PEOPLE, ETC., res, v. RAFAEL ROSARIO, ap
PEOPLE, ETC., res, v. RAFAEL ROSARIO, ap — (IND. NO. 09-00604) Warren S. Hecht, Forest Hills, N.Y., for appellant.
Francis D. Phillips II, District Attorney, Goshen, N.Y. (Elizabeth L. Guinup and Andrew R. Kass of counsel), for respondent.
Appeal by the defendant from a judgment of the County Court, Orange County (De Rosa, J.), rendered March 11, 2010, convicting him of aggravated vehicular assault (three counts), assault in the second degree (two counts), criminal mischief in the fourth degree, and leaving the scene of an accident without reporting, upon a jury verdict, and sentencing him to indeterminate terms of imprisonment of 5 to 15 years on each count of aggravated vehicular assault, determinate terms of imprisonment of 5 years on each count of assault in the second degree, to be followed by a two-year period of postrelease supervision on each of those convictions, and a definite term of incarceration of 1 year on each of the remaining convictions, all to run concurrently.
ORDERED that the judgment is modified, as a matter of discretion in the interest of justice, by reducing the sentences imposed upon the defendant's convictions on each count of aggravated vehicular assault from an indeterminate term of imprisonment of 5 to 15 years to an indeterminate term of imprisonment of 3 to 9 years; as so modified, the judgment is affirmed.
Contrary to the defendant's contention, the County Court properly admitted at trial evidence of his refusal to submit to a blood test, since there was sufficient evidence before the court to support the conclusion that the defendant was three times given clear and unequivocal warnings of the effect of his refusal to submit to the blood test, and that he persisted in his refusal to do so (see Vehicle and Traffic Law §1194; People v. Barger, 78 AD3d 1191, 1192; People v. Tetrault, 53 AD3d 558, 559; cf. People v. D'Angelo, 244 AD2d 788; Matter of Prince v. Department of Motor Vehicles, 36 Misc 3d 314, 321-322).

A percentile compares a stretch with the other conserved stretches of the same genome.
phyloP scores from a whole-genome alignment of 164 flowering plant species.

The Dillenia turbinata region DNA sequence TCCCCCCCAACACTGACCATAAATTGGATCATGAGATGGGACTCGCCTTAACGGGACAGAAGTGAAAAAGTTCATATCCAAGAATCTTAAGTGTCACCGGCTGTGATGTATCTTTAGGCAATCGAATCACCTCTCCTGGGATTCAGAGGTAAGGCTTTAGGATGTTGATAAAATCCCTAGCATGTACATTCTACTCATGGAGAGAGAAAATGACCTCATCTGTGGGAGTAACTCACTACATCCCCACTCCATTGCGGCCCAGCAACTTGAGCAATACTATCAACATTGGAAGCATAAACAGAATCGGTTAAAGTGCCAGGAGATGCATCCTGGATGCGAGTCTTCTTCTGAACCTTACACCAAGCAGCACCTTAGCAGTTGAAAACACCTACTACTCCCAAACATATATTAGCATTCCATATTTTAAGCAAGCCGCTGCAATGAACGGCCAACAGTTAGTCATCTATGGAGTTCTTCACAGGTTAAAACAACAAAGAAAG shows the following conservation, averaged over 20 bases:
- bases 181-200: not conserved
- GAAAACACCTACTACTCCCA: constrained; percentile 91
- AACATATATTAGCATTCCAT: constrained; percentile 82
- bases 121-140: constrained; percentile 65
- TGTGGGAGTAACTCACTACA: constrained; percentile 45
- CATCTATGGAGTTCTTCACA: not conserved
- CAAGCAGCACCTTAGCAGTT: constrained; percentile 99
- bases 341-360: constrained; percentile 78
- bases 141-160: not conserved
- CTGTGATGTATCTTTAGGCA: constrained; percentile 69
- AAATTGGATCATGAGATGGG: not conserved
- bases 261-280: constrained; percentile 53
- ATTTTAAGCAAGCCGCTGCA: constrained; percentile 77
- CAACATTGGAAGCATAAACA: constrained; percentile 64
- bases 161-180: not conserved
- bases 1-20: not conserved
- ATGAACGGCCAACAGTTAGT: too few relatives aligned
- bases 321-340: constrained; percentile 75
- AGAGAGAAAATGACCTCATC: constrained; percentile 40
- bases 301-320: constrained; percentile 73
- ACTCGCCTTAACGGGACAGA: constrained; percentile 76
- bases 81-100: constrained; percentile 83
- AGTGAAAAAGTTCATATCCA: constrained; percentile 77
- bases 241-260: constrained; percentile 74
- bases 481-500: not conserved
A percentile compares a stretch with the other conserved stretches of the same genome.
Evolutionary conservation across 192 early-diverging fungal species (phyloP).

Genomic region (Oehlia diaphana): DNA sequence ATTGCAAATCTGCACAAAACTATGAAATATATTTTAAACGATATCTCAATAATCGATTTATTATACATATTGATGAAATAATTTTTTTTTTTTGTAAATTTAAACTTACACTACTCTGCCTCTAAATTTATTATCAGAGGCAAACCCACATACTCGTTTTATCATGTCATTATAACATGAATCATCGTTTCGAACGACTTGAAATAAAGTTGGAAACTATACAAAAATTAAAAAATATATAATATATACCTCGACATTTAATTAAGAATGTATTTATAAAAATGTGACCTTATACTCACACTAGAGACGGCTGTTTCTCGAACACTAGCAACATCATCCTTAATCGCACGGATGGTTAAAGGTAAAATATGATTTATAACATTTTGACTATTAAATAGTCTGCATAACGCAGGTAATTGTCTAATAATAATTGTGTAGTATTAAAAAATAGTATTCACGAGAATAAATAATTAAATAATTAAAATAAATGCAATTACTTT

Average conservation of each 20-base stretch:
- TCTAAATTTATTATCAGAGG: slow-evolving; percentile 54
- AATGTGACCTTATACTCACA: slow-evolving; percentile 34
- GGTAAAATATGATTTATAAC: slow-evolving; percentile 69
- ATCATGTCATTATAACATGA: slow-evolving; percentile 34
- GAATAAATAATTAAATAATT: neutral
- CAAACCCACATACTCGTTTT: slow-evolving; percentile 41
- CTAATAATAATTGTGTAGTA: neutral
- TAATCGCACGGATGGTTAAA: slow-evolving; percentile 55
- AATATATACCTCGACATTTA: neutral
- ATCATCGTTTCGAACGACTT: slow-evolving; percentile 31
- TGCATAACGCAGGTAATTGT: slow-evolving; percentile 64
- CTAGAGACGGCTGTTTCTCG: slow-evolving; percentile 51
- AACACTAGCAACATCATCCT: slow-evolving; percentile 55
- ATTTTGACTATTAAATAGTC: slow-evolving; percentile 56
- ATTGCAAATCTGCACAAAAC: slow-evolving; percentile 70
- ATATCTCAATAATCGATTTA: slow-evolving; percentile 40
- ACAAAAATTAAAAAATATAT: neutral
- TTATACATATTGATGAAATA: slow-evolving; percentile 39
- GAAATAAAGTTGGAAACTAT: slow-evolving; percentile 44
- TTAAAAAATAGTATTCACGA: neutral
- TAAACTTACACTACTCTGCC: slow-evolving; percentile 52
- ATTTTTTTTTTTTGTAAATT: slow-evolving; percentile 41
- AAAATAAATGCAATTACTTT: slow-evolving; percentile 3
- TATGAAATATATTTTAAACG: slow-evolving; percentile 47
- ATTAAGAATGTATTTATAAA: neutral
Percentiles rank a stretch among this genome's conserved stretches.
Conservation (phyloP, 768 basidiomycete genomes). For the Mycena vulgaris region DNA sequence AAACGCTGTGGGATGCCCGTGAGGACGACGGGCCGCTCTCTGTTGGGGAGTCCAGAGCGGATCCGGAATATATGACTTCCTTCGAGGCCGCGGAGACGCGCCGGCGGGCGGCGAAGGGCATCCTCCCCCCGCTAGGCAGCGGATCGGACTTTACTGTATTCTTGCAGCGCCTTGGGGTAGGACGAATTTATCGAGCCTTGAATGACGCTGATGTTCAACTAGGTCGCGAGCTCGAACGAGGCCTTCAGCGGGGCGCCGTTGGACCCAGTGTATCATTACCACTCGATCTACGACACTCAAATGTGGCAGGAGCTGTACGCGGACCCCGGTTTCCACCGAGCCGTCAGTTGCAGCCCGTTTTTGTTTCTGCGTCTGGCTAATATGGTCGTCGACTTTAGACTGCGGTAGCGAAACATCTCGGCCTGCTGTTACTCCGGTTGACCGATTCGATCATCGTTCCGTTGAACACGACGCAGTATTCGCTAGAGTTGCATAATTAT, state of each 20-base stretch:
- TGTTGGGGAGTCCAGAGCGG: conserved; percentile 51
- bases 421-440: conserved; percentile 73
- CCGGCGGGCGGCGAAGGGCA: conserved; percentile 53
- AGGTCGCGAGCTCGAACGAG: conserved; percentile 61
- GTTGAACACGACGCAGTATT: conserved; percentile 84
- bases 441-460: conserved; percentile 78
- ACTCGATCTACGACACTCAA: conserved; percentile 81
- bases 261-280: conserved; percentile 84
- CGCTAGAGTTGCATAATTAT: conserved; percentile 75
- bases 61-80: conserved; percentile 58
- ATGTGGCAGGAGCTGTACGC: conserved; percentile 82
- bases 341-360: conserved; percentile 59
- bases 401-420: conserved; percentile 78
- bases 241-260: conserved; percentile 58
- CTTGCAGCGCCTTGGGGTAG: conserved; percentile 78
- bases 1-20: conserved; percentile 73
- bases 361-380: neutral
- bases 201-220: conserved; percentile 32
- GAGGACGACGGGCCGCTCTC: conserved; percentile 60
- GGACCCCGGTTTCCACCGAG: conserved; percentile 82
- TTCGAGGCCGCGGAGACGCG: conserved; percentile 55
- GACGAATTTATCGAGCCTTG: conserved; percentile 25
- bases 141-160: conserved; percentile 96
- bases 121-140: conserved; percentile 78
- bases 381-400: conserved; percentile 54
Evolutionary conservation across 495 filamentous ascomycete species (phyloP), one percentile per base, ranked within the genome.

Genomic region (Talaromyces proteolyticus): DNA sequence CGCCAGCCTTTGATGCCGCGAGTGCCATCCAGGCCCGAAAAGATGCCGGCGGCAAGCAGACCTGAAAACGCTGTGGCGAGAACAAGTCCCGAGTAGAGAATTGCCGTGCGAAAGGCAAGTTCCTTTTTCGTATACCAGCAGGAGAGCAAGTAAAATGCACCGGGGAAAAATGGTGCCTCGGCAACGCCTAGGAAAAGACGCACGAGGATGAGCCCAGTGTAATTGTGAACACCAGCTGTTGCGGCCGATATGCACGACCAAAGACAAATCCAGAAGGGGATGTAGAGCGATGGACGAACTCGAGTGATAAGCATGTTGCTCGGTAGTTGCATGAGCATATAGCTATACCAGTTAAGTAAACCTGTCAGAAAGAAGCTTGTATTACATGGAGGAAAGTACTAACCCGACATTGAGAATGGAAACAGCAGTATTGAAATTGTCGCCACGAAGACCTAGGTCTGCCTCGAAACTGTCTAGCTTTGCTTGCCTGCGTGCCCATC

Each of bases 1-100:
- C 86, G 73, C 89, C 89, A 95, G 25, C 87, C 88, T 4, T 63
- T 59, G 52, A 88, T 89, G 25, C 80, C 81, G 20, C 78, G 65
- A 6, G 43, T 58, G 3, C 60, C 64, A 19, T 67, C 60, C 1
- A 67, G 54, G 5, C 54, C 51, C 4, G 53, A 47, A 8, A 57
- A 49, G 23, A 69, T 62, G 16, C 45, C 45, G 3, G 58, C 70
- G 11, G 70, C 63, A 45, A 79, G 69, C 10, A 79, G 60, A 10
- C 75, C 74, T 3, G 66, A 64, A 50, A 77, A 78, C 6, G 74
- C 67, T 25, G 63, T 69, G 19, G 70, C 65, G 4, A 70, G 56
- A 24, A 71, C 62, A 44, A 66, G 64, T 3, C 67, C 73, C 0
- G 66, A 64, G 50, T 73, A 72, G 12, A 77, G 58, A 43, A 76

Contrary to the People's contention, the defendant preserved for appellate review his contention that the County Court's jury charge failed to adequately instruct the jury as to how it may consider the evidence of his refusal to submit to a blood test (see CPL 470.05; cf. People v. O'Hara, 96 NY2d 378, 383-384; People v. Williams, 38 AD3d 925). However, the defendant's contention is without merit because the charge, taken as a whole, was a correct statement of the law and it adequately instructed the jury about the manner in which it may consider his refusal to submit to a blood test as evidence of his consciousness of guilt (see People v. Smith, 18 NY3d 544, 550-551; People v. Davis, 8 Misc 3d 158, 163-169; see also People v. Drake, 7 NY3d 28, 34; People v. Warren, 76 NY2d 773, 775; People v. Bogan, 78 AD3d 855, 856; cf. People v. MacDonald, 89 NY2d 908, 910]).
Viewing the evidence in the light most favorable to the prosecution (see People v. Contes, 60 NY2d 620), we find that it was legally sufficient to establish the defendant's guilt as to each count of aggravated vehicular assault beyond a reasonable doubt (see Penal Law §120.04-a). Moreover, in fulfilling our responsibility to conduct an independent review of the weight of the evidence (see CPL 470.15; People v. Danielson, 9 NY3d 342), we nevertheless accord great deference to the factfinder's opportunity to view the witnesses, hear the testimony, and observe demeanor (see People v. Mateo, 2 NY3d 383, 410, cert denied 542 US 946; People v. Bleakley, 69 NY2d 490, 495). Upon reviewing the record here, we are satisfied that the verdict of guilt was not against the weight of the evidence (see People v. Romero, 7 NY3d 633).
The defendant was not deprived of the effective assistance of counsel, as defense counsel provided meaningful representation (see People v. Benevento, 91 NY2d 708, 712; People v. Baldi, 54 NY2d 137, 147).
Under the circumstances of this case, the sentence imposed was excessive to the extent indicated herein.
The defendant's remaining contentions are unpreserved for appellate review and, in any event, are without merit.
SKELOS, J.P., DICKERSON, CHAMBERS and HINDS-RADIX, JJ., concur.